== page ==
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Julie Sealy, Ira P Glovinsky
This randomized controlled trial examined the reflective functioning capacities of caregivers who have a child with a neurodevelopmental disorder between the ages of 2 years 0 months and 6 years 11 months. Children with a neurodevelopmental disorder receive a range of diagnoses, including sutism; however, they all exhibit social communication challenges that can derail social relationships. Forty parent-child dyads in Barbados were randomly assigned to either a developmental individual-difference, relationship-based/floortime(DIR/FT) group (n = 20), or a psychoeducational (wait-list) group (n = 20) with parental reflective functioning measured before and after a 12-week DIR/FT treatment intervention...
March 2016: Infant Mental Health Journal
David S Stein, Leah W Welchons, Kara B Corley, Hope Dickinson, April R Levin, Charles A Nelson, Martin T Stein
Paul is a 7-year-old boy with a history of cerebral palsy and left-side weakness secondary to perinatal injury. He was adopted to the United States at 19 months from a baby home in Eastern Europe, where the caregiver to child ratio was 7:1. Paul spent most of his early developmental period in a crib. On adoption, he was nonverbal and nonambulatory, but these skills developed within 1 year. Paul was noted at 4 years of age to be struggling socially and also to exhibit restricted interests (e.g., memorizing maps and world leaders)...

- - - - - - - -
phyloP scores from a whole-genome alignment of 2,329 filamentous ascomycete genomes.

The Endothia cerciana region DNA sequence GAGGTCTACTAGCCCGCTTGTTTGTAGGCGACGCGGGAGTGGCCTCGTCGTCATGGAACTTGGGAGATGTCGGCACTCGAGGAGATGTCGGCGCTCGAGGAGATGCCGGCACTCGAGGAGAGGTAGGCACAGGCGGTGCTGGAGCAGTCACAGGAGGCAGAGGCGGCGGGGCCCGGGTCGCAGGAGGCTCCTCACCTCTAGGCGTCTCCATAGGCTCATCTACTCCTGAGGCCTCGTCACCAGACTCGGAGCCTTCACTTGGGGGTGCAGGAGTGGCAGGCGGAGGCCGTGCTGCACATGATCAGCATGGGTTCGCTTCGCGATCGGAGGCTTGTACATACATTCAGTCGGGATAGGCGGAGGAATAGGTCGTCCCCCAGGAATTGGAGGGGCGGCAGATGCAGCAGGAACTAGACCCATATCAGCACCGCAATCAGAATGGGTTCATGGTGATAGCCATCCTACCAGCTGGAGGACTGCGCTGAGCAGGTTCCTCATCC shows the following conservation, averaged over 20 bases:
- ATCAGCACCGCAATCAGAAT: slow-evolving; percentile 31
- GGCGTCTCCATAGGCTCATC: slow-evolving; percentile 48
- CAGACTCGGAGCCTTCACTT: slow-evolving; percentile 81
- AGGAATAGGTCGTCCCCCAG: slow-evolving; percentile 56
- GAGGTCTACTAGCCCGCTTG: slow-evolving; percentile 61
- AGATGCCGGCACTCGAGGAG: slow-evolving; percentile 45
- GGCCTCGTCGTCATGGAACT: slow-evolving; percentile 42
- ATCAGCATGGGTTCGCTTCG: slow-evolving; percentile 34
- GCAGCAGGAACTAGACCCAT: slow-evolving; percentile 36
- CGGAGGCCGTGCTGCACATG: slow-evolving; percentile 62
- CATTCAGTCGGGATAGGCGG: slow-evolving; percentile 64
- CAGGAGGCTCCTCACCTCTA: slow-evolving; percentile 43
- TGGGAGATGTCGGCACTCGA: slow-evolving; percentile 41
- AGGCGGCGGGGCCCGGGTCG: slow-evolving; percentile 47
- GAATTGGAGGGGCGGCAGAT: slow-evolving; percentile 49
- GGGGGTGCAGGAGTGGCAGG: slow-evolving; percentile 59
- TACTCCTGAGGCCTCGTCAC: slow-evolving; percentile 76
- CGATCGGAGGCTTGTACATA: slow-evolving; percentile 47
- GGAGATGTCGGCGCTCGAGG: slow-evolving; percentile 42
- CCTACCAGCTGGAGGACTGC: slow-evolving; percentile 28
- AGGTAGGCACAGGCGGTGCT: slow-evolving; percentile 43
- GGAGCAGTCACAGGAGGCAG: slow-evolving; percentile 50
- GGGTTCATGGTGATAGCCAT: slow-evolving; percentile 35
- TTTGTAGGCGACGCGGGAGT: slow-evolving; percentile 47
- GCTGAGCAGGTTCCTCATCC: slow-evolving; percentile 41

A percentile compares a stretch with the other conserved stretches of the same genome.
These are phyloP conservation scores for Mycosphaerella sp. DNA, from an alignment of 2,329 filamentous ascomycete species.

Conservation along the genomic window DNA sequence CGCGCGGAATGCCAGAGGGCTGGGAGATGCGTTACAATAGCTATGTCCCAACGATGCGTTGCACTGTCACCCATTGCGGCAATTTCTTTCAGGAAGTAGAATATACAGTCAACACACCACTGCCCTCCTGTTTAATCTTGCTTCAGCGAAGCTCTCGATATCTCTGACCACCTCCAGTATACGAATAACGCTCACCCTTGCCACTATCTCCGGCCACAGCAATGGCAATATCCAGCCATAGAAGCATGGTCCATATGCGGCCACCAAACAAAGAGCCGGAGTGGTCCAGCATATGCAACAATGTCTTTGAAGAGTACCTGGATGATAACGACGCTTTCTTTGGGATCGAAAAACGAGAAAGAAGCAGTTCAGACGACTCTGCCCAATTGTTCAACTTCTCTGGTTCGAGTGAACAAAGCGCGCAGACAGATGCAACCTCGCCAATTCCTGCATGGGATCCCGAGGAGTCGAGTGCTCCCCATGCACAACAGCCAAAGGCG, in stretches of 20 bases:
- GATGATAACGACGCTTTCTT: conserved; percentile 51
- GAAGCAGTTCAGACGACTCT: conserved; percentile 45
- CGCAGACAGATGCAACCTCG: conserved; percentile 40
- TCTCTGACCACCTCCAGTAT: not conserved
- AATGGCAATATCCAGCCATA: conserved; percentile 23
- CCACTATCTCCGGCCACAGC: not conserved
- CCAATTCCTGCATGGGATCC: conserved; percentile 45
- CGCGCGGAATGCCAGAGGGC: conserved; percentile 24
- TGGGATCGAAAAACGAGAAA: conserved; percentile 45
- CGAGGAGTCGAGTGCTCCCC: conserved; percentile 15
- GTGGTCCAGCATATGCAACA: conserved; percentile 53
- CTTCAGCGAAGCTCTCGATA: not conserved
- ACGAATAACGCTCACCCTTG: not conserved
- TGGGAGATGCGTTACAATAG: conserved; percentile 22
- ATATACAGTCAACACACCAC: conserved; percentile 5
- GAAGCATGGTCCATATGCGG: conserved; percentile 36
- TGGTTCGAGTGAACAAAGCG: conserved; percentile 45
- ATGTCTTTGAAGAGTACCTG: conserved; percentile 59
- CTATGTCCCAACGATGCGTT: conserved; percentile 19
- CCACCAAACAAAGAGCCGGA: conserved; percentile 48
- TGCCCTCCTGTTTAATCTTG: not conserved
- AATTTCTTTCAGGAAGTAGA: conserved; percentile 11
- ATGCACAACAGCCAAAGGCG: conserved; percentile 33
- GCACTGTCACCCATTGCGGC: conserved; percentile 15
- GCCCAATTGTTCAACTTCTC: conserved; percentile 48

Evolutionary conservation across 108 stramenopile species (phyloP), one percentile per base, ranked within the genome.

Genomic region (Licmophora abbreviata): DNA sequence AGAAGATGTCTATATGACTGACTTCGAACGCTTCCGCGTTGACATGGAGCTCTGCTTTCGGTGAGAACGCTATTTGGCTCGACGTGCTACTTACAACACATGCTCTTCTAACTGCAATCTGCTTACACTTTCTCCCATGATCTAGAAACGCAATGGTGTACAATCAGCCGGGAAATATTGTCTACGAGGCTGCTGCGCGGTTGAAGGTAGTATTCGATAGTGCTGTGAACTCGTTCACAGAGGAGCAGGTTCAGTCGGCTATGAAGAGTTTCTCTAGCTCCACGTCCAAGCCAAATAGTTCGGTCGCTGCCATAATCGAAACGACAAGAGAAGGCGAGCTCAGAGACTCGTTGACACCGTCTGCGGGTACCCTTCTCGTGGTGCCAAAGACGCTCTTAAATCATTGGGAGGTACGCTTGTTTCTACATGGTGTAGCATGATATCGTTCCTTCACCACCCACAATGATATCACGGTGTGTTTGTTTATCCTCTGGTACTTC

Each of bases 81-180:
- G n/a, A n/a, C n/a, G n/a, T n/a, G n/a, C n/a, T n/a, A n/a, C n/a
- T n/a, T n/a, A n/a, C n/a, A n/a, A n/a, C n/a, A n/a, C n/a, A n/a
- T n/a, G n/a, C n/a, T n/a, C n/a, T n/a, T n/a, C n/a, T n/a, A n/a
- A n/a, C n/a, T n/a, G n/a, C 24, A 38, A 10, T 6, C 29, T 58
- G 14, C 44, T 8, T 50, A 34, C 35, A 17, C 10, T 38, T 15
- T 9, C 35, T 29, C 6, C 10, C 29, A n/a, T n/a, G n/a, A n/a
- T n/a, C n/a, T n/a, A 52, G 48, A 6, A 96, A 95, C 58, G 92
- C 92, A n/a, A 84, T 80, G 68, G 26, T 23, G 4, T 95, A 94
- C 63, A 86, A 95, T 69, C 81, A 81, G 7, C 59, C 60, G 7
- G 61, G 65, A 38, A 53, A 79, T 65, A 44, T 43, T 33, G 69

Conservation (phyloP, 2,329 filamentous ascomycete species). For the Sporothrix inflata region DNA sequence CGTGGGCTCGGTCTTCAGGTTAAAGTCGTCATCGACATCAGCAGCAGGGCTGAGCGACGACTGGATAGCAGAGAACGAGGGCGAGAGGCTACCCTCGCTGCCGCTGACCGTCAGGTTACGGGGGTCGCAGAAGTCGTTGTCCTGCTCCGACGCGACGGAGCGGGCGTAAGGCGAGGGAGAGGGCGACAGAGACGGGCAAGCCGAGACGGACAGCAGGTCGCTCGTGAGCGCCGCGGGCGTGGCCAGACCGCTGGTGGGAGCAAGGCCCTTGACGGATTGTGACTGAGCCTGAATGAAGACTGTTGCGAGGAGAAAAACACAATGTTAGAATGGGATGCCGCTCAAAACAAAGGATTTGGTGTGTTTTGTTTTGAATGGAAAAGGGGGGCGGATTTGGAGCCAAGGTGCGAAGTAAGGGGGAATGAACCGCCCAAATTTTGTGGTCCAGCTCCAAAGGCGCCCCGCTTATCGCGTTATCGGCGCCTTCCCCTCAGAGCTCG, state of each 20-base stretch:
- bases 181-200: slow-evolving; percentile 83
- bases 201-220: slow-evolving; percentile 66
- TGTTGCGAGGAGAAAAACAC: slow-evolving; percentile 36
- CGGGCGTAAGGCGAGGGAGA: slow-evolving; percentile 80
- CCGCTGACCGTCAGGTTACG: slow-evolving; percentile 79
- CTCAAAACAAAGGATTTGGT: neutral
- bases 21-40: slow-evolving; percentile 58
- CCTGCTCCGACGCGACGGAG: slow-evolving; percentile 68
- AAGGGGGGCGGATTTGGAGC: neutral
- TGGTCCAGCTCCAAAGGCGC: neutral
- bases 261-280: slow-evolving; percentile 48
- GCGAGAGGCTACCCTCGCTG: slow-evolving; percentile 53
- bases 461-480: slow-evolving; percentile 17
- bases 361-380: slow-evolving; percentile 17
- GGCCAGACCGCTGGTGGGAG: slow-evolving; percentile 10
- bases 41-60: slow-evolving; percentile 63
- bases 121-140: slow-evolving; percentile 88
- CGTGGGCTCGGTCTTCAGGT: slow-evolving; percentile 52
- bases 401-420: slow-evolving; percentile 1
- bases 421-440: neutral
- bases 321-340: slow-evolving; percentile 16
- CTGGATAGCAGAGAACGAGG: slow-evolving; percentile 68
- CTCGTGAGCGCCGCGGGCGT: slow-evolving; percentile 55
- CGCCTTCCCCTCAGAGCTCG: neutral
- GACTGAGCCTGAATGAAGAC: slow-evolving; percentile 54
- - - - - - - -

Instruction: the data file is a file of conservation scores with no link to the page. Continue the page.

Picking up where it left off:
January 2015: Journal of Developmental and Behavioral Pediatrics: JDBP
Shu-Ting Liao, Yea-Shwu Hwang, Yung-Jung Chen, Peichin Lee, Shin-Jaw Chen, Ling-Yi Lin
Improving parent-child interaction and play are important outcomes for children with autism spectrum disorder (ASD). Play is the primary occupation of children. In this pilot study conducted in Taiwan, we investigated the effects of the developmental, individual difference, and relationship-based (DIR)/Floortime home-based intervention program on social interaction and adaptive functioning of children with ASD. The participants were 11 children with ASD, ages from 45-69 months, and their mothers. Mothers were instructed the principles of the approach by an occupational therapist...
November 2014: Physical & Occupational Therapy in Pediatrics
Kingkaew Pajareya, Kaewta Nopmaneejumruslers
OBJECTIVE: Determine the results of 1-year Developmental, Individual-Difference, Relationship-Based (DIR)/Floortime parent training in developmental stimulation of children with autistic spectrum disorder (ASD). MATERIAL AND METHOD: Thirty-four, two to six years old children with ASD participated. Parents were encouraged to deliver 1:1 interaction according to their child's developmental level, as they were modeled and coached. Pre-post videotapes were rated by blinded assessors...
September 2012: Journal of the Medical Association of Thailand, Chotmaihet Thangphaet
Sebastián H Cukier, Ernesto Wahlberg
Autism Spectrum Disorders do not have a treatment that offers definitive solution to the serious challenges faced by people who suffer from them. Consequently, as in other chronic conditions, many therapeutic interventions are offered, each based on different neurobiological or psychological hypotheses. In the present article criteria for the organization of the proposed interventions are suggested, and the main aspects of the affective diathesis hypothesis are summarized. This theory emphasizes the importance of emotional signaling as a basis for development and is the theoretical framework for one of the therapeutic options in the field of autism that is earning recognition in our country: the DIR-Floortime model...